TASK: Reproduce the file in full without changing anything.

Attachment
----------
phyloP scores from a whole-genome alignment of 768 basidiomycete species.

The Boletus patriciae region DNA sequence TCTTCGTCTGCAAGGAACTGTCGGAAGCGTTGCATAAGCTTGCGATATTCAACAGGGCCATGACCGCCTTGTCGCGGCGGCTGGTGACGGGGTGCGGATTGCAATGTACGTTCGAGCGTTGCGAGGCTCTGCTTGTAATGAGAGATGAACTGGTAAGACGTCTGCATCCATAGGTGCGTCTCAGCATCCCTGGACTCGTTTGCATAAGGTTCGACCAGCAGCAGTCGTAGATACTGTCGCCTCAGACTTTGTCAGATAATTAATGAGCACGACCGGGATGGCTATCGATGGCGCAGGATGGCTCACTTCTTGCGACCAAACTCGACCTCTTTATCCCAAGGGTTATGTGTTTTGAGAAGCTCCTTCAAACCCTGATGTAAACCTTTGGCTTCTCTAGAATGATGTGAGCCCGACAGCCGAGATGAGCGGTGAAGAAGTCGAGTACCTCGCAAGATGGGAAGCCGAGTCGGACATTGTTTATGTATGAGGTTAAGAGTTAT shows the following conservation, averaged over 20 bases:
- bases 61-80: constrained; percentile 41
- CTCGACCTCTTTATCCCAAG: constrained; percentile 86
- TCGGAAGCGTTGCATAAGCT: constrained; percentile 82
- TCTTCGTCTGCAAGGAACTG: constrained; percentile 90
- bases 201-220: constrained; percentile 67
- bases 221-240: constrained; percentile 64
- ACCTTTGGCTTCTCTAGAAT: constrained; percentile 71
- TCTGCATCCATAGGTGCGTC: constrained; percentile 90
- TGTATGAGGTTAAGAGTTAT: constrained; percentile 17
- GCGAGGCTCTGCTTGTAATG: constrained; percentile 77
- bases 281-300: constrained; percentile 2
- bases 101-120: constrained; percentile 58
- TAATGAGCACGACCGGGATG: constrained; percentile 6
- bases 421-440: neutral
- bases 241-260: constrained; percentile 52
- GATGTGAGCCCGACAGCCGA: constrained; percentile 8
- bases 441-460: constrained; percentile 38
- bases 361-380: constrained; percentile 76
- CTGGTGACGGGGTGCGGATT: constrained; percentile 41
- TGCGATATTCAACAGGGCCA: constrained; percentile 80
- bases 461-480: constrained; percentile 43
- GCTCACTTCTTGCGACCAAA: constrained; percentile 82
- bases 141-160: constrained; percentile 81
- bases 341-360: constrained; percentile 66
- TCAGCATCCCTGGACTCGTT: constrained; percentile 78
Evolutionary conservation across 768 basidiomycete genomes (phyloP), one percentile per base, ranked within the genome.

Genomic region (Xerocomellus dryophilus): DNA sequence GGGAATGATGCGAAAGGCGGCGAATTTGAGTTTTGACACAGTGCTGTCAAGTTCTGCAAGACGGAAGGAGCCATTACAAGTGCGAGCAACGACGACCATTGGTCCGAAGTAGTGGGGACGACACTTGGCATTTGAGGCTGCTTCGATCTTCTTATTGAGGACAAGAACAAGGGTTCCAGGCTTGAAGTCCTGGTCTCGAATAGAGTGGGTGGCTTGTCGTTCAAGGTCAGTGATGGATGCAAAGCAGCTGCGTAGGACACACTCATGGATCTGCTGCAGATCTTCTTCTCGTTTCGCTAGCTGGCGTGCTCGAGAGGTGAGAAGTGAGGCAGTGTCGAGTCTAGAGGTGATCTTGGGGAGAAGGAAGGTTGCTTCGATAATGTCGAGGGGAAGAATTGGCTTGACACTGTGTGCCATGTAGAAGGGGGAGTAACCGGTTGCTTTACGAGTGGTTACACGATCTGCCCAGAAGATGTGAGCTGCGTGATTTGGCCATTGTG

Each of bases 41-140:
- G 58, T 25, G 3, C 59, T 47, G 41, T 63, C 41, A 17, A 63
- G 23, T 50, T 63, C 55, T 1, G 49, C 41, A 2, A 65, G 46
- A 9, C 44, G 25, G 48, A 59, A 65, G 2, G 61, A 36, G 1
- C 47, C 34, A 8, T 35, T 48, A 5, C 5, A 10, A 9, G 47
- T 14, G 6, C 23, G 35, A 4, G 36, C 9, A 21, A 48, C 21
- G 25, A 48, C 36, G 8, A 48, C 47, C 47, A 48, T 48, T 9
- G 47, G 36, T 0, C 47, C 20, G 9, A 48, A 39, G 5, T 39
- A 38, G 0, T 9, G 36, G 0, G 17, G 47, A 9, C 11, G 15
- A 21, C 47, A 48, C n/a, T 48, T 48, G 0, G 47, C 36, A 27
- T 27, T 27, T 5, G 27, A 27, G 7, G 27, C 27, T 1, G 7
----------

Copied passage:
phyloP scores from a whole-genome alignment of 768 basidiomycete species.

The Boletus patriciae region DNA sequence TCTTCGTCTGCAAGGAACTGTCGGAAGCGTTGCATAAGCTTGCGATATTCAACAGGGCCATGACCGCCTTGTCGCGGCGGCTGGTGACGGGGTGCGGATTGCAATGTACGTTCGAGCGTTGCGAGGCTCTGCTTGTAATGAGAGATGAACTGGTAAGACGTCTGCATCCATAGGTGCGTCTCAGCATCCCTGGACTCGTTTGCATAAGGTTCGACCAGCAGCAGTCGTAGATACTGTCGCCTCAGACTTTGTCAGATAATTAATGAGCACGACCGGGATGGCTATCGATGGCGCAGGATGGCTCACTTCTTGCGACCAAACTCGACCTCTTTATCCCAAGGGTTATGTGTTTTGAGAAGCTCCTTCAAACCCTGATGTAAACCTTTGGCTTCTCTAGAATGATGTGAGCCCGACAGCCGAGATGAGCGGTGAAGAAGTCGAGTACCTCGCAAGATGGGAAGCCGAGTCGGACATTGTTTATGTATGAGGTTAAGAGTTAT shows the following conservation, averaged over 20 bases:
- bases 61-80: constrained; percentile 41
- CTCGACCTCTTTATCCCAAG: constrained; percentile 86
- TCGGAAGCGTTGCATAAGCT: constrained; percentile 82
- TCTTCGTCTGCAAGGAACTG: constrained; percentile 90
- bases 201-220: constrained; percentile 67
- bases 221-240: constrained; percentile 64
- ACCTTTGGCTTCTCTAGAAT: constrained; percentile 71
- TCTGCATCCATAGGTGCGTC: constrained; percentile 90
- TGTATGAGGTTAAGAGTTAT: constrained; percentile 17
- GCGAGGCTCTGCTTGTAATG: constrained; percentile 77
- bases 281-300: constrained; percentile 2
- bases 101-120: constrained; percentile 58
- TAATGAGCACGACCGGGATG: constrained; percentile 6
- bases 421-440: neutral
- bases 241-260: constrained; percentile 52
- GATGTGAGCCCGACAGCCGA: constrained; percentile 8
- bases 441-460: constrained; percentile 38
- bases 361-380: constrained; percentile 76
- CTGGTGACGGGGTGCGGATT: constrained; percentile 41
- TGCGATATTCAACAGGGCCA: constrained; percentile 80
- bases 461-480: constrained; percentile 43
- GCTCACTTCTTGCGACCAAA: constrained; percentile 82
- bases 141-160: constrained; percentile 81
- bases 341-360: constrained; percentile 66
- TCAGCATCCCTGGACTCGTT: constrained; percentile 78
Evolutionary conservation across 768 basidiomycete genomes (phyloP), one percentile per base, ranked within the genome.

Genomic region (Xerocomellus dryophilus): DNA sequence GGGAATGATGCGAAAGGCGGCGAATTTGAGTTTTGACACAGTGCTGTCAAGTTCTGCAAGACGGAAGGAGCCATTACAAGTGCGAGCAACGACGACCATTGGTCCGAAGTAGTGGGGACGACACTTGGCATTTGAGGCTGCTTCGATCTTCTTATTGAGGACAAGAACAAGGGTTCCAGGCTTGAAGTCCTGGTCTCGAATAGAGTGGGTGGCTTGTCGTTCAAGGTCAGTGATGGATGCAAAGCAGCTGCGTAGGACACACTCATGGATCTGCTGCAGATCTTCTTCTCGTTTCGCTAGCTGGCGTGCTCGAGAGGTGAGAAGTGAGGCAGTGTCGAGTCTAGAGGTGATCTTGGGGAGAAGGAAGGTTGCTTCGATAATGTCGAGGGGAAGAATTGGCTTGACACTGTGTGCCATGTAGAAGGGGGAGTAACCGGTTGCTTTACGAGTGGTTACACGATCTGCCCAGAAGATGTGAGCTGCGTGATTTGGCCATTGTG

Each of bases 41-140:
- G 58, T 25, G 3, C 59, T 47, G 41, T 63, C 41, A 17, A 63
- G 23, T 50, T 63, C 55, T 1, G 49, C 41, A 2, A 65, G 46
- A 9, C 44, G 25, G 48, A 59, A 65, G 2, G 61, A 36, G 1
- C 47, C 34, A 8, T 35, T 48, A 5, C 5, A 10, A 9, G 47
- T 14, G 6, C 23, G 35, A 4, G 36, C 9, A 21, A 48, C 21
- G 25, A 48, C 36, G 8, A 48, C 47, C 47, A 48, T 48, T 9
- G 47, G 36, T 0, C 47, C 20, G 9, A 48, A 39, G 5, T 39
- A 38, G 0, T 9, G 36, G 0, G 17, G 47, A 9, C 11, G 15
- A 21, C 47, A 48, C n/a, T 48, T 48, G 0, G 47, C 36, A 27
- T 27, T 27, T 5, G 27, A 27, G 7, G 27, C 27, T 1, G 7